How much statutory sick pay can I get if coronavirus stops me working?

As the number of coronavirus cases in Britain ramps up, more people are being forced to take time out of their jobs. Even those who have not contracted the virus, including parents whose children cannot go to school and people considered to be high-risk, are finding they’re unable to work. 

Chancellor Rishi Sunak announced a raft of measures to protect the incomes of people having to take time off because of coronavirus in his Budget speech. However some workers will still fall through the cracks and critics have said the measures did not go far enough.  

Will you still be paid and, if so, how much? Here Telegraph Money outlines your rights. 

Will I still be paid? 

Prime Minister Boris Johnson has said that workers who are self-isolating because they have developed symptoms should not be penalised for doing the right thing.

He said that those self-isolating should receive sick pay from day one. 

They will immediately be entitled to £94.25 per week, the current rate of statutory sick pay, which is usually only paid from the fourth consecutive day of illness. However this will only apply to those who are already eligible for statutory sick pay.

The statutory amount is around one sixth of the average pay of a full-time employee, meaning that many will be left worse off. Some employers will pay workers their full salary during periods of illness.

Who is eligible for statutory sick pay?

If you are employed and earn on average at least £118 per week before tax you are legally entitled to statutory sick pay.

This means that the self-employed and those working on low-paid zero-hour contracts are excluded. Agricultural workers, those in the armed forces and women who are already receiving maternity pay are also not eligible for sick pay. 

The Trades Union Congress (TUC), a federation of unions, has warned that workers in these kinds of roles may feel they have no choice but to work, even if they are advised not to.  Nearly two million workers, including a third of zero-hours contract workers, do not qualify for statutory sick pay. It also includes over half of workers aged 65 and over – a group which has been identified by the Government as one of the most vulnerable to coronavirus.

To tackle the issue, Mr Sunak has announced that the Government will pay self-employed people 80pc of their typical earnings up to a maximum of £2,500 a month if they can prove they have been adversely affected by the pandemic.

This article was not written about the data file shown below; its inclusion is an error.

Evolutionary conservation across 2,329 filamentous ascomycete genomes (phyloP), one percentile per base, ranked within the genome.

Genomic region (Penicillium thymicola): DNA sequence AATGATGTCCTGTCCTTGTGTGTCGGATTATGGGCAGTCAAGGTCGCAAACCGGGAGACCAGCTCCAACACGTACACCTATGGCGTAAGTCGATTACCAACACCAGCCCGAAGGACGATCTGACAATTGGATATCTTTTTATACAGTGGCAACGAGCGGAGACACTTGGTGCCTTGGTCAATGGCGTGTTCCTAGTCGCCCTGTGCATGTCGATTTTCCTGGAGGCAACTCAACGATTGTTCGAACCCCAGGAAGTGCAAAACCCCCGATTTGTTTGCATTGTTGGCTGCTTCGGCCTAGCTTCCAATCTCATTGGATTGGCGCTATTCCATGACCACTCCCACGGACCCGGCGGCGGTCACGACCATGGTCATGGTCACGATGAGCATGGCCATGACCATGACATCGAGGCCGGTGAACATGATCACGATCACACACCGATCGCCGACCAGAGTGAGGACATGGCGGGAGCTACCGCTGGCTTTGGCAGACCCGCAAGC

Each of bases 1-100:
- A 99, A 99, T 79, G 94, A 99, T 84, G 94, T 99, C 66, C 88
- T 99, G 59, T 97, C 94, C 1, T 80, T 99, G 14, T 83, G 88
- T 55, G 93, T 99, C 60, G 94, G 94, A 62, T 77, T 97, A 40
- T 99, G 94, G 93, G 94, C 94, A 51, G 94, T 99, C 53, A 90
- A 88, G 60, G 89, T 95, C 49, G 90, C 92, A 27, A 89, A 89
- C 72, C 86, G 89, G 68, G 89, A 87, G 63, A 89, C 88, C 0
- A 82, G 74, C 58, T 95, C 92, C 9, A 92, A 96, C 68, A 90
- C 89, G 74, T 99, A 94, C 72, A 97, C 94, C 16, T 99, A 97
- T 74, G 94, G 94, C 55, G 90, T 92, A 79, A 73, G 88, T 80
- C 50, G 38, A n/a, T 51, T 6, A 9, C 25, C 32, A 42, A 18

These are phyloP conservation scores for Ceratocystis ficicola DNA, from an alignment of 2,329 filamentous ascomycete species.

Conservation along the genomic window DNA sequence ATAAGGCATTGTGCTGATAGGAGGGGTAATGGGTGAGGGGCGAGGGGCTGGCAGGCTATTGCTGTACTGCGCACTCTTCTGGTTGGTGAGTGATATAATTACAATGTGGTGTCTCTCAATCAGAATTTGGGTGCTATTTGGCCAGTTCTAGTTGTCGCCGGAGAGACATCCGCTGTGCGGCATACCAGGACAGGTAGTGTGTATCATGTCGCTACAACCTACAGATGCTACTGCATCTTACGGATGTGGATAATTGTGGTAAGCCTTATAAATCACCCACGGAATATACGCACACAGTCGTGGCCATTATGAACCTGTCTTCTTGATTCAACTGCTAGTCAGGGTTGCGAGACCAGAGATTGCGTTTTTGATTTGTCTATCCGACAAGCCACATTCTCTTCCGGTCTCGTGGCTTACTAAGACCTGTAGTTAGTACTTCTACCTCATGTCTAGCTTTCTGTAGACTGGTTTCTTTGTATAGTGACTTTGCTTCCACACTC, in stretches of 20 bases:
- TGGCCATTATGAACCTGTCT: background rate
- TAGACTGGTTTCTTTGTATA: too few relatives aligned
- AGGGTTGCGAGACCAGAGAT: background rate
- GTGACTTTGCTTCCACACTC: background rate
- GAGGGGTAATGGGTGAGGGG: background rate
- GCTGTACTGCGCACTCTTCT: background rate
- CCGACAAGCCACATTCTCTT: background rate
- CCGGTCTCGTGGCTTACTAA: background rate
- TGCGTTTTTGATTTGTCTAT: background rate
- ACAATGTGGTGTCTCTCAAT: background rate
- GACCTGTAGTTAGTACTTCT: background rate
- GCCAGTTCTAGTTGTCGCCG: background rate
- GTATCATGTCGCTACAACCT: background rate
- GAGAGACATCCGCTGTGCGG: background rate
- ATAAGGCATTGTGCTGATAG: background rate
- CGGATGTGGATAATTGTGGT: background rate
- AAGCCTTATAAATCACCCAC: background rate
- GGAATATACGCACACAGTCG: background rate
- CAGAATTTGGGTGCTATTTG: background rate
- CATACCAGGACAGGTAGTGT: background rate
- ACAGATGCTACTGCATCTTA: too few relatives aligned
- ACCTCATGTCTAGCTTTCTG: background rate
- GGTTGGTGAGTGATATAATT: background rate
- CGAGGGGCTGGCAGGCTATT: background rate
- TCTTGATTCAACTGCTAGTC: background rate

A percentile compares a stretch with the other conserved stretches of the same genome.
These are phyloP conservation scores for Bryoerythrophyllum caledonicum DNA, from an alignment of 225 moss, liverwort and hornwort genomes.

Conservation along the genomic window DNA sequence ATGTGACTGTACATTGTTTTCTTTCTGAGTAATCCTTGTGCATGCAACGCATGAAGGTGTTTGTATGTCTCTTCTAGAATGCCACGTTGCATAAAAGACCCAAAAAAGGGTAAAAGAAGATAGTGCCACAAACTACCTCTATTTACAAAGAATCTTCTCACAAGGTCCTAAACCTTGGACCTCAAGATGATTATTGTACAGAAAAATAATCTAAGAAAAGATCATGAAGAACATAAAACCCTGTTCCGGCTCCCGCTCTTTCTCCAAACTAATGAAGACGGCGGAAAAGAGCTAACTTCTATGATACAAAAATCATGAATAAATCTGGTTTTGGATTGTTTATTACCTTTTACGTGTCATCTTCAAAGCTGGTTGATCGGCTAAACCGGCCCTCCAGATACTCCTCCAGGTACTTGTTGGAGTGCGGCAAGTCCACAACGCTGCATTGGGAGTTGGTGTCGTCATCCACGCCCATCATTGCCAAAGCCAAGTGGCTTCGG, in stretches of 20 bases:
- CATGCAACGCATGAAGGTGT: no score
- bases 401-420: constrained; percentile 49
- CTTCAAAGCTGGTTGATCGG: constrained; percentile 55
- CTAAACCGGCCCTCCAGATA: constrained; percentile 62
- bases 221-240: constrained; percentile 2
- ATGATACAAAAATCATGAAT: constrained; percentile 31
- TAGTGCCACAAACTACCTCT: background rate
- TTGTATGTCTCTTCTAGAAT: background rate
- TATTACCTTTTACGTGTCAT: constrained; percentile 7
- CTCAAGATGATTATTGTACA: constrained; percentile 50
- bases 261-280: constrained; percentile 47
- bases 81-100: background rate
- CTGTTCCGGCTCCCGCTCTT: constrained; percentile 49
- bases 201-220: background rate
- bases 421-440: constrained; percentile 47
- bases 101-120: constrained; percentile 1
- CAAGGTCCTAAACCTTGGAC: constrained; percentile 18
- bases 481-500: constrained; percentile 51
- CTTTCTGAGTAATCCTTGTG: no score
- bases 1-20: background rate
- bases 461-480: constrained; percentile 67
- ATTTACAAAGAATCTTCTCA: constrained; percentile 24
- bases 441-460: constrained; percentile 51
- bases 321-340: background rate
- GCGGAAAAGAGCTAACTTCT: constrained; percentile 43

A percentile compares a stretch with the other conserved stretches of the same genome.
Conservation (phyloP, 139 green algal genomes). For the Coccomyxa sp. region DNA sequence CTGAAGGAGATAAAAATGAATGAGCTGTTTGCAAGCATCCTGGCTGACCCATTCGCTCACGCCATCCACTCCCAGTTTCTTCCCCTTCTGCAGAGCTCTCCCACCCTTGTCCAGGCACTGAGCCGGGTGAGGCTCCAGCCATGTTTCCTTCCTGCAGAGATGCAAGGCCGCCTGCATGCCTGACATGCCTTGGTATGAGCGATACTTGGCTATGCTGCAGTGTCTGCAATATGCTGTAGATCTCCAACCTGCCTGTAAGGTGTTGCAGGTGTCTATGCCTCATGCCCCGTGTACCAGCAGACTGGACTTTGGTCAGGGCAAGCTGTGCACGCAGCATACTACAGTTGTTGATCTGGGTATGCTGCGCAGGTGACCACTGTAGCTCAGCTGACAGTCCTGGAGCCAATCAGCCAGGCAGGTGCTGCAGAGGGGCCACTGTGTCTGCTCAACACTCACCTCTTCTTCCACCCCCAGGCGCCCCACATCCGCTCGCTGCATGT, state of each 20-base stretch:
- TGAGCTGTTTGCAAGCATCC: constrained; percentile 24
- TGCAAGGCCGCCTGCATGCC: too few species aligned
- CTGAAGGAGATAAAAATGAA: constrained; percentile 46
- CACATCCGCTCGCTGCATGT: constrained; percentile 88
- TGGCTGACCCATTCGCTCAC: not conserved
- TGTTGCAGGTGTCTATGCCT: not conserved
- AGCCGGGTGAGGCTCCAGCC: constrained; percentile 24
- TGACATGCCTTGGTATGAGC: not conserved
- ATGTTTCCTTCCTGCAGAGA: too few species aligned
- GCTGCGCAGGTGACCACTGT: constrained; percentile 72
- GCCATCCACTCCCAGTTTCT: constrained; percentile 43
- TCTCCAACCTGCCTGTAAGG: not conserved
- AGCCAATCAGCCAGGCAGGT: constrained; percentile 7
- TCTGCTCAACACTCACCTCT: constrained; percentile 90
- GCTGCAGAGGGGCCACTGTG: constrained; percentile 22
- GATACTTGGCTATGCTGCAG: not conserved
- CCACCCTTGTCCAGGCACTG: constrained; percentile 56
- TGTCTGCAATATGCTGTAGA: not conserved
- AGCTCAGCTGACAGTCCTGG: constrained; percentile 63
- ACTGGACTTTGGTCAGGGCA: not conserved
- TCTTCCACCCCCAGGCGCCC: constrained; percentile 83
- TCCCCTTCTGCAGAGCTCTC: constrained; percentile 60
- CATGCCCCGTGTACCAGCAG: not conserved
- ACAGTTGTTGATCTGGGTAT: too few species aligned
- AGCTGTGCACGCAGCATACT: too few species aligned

However not everyone will qualify for the support and even those that do will have to wait until at least June before their first payment. Until then self-employed people will have to rely on the benefits system. 

The Government has temporarily raised the payments for Universal Credit to £94.25 a week to match the levels of statutory sick pay, yet this is far below the average weekly pay of a self-employed worker. 

New claimant may also find themselves waiting for weeks before they receive their first pay cheque because of the time taken to process applications for Universal Credit.

I’m a student: will I get compensation for lost time?

Chris Adrianus has also been affected. As a 25-year-old PhD student at Imperial College London he still received his usual stipend during his 14-day quarantine however for more than a week after that he had to work until midnight to make up the lost time. 

“I’m having to be incredibly efficient about everything,” he said. 

Emma Reid, of law firm Ergo Law, said that, as Phd students are not generally considered employees, they usually fall outside of the scope of protection offered by employment legislation.

What if my child’s school has been closed? 

Schools across the country have had to close their doors because of the coronavirus epidemic. The Government has not yet said when they will reopen. 

Michael Legge, an employment lawyer at JMW Solicitors, said that some employer may allow employees working from home to arrange this to accommodate caring for children too.

If this isn’t possible parents will have to look at taking emergency dependent leave, unpaid leave or using some of their annual leave entitlement, impacting either their pay or their holiday plans for the rest of the year.

“It all depends how generous your employer is so it is always worth making your case given the unusual circumstances,” Mr Legge explained. 

If you’re still unsure about your rights the Advisory, Conciliation and Arbitration Service has some useful guidelines for both employees and employers.     

Have you been told to stay at home from work because of the coronavirus or have a child who has? We’d like to hear from you. Email marianna.hunt@telegraph.co.uk